I mentioned before about diversity – and we’re looking to grow and diversify our membership. Cricket in all its guises has to be more relevant and attractive to all audiences. Even simpler, the game has to be much more accessible than it has been previously. We’re a members’ club so engagement is absolutely key. They’re not just a traditional season ticket holder, like in football or rugby, so we look to run a programme of events throughout the year, including Forums and coffee mornings including Q&As with players and coaches from both our men’s and women’s teams.
There are lots of different groups who come to cricket from your traditional county members to your more casual T20 fans, how do you try and make sure each of these groups feels valued?
With the addition of the T20 Blast and more recently, the Hundred to the portfolio over the last couple of years, there really is something for everyone when it comes to domestic or international cricket. We know that we have our Traditional Members who have been Lancashire supporters for a long time – and we’d like to thank them for their loyalty – but we also know that there is a younger generation of supporters coming through that enjoy the shorter form of the game.
As mentioned, we simplified our membership offering at the start of the year to try and make coming to watch Lancashire matches easier, more accessible and affordable. The Hundred and the T20 Blast is now the gateway for new cricket supporters and Members, or those that have never been to a cricket match before. We need to the cater for all different supporters that come to Emirates Old Trafford and ensure they all have an unforgettable experience when they walk through the gates.
There’s a lot of talk about trying to get Gen Z involved in cricket at the moment, how are you tackling that challenge?
We’ve already touched on making our membership options more accessible to new and younger cricket fans and ensuring we look to diversify our audience. We have to do all we can to attract fans of the future to get involved with Lancashire Cricket. This is really important for Lancashire’s long-term future.
The digital landscape plays a really important role in this too. We’re developing younger audiences across social media platforms such as Instagram and Tik Tok and the creation of fun and engaging content is at the heart of our strategy in this area.
The team here at Lancashire have also worked tirelessly on LancsTV – our live streaming product, which is well known to be leading the way in domestic cricket. The growth of our live stream viewers over the past two years has been exponential – with over 70% being aged 18-35. We are also the only county to be live streaming in India, across both the Jio and FanCode platforms.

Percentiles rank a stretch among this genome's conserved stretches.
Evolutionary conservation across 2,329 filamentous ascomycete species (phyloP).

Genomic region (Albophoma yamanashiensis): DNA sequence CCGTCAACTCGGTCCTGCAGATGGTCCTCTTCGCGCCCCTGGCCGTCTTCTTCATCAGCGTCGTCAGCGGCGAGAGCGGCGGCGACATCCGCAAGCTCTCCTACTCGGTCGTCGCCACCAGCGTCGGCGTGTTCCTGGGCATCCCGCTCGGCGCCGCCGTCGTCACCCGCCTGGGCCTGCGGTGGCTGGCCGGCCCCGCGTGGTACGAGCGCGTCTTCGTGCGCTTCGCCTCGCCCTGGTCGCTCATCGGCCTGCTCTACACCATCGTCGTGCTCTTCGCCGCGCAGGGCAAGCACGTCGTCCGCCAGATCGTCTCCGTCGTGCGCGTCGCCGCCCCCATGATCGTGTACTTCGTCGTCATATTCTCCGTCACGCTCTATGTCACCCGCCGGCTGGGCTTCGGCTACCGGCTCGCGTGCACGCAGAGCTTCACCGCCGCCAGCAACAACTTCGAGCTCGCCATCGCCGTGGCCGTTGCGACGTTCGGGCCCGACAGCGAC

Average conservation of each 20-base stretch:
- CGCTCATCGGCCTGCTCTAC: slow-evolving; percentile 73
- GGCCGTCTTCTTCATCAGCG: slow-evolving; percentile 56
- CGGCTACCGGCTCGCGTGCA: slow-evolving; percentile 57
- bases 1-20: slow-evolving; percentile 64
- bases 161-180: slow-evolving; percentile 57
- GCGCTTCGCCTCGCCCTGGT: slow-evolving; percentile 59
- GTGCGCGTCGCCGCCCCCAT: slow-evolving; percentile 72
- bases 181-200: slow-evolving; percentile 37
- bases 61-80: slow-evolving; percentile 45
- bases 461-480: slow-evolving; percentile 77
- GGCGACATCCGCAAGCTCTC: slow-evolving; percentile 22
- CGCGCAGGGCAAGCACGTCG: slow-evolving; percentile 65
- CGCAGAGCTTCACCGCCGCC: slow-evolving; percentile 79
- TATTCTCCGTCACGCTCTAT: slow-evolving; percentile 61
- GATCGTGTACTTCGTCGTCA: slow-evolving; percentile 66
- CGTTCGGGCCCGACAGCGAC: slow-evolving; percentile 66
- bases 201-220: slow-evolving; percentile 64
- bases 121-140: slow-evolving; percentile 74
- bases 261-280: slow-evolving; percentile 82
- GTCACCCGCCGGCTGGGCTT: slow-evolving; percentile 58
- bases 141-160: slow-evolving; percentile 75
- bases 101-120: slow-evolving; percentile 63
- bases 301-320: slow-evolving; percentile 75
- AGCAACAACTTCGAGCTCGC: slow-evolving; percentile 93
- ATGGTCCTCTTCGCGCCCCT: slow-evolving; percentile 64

What do you think some of the challenges facing Lancashire and county cricket in general are at the moment?
As I said earlier, unfortunately cricket doesn’t pay for itself – so financial sustainability in the long-term is crucial. That’s been one of the key strategies here at Lancashire Cricket for the last decade, investing in the venue and diversifying our business model. The new hotel extension is going to huge for us over the next ten years, as we look ahead at our long-term plans.
For us, the growth of women’s cricket is right at the top of our priorities too. We’ve had a professional women’s side – Thunder – for the last three years and it continues to develop at pace. We’ve taken both our men’s and women’s teams on pre-season tour over the last couple of years whilst Thunder are playing more and more cricket at Emirates Old Trafford, which is great. Funding is really important and we – the ECB and all counties – must continue to increase investment over the coming years, whilst also ensuring our women’s side has the same access to facilities and opportunities as our men’s team. It was announced last week that we’ll be hosting five women’s Internationals between 2025-31 at Emirates Old Trafford, which is something we’re all looking forward to.
Lastly, we all know what’s happened with cricket over the last couple of years – and it’s been in the headlines for all the wrong reasons at times. We all have a responsibility – along with everyone involved in English Cricket – to ensure that cricket as a game is welcoming and inclusive and that we take every step possible to eradicate any kind of discrimination. This is something Lancashire Cricket is absolutely committed to and is very much part of our DNA and core values as an organisation.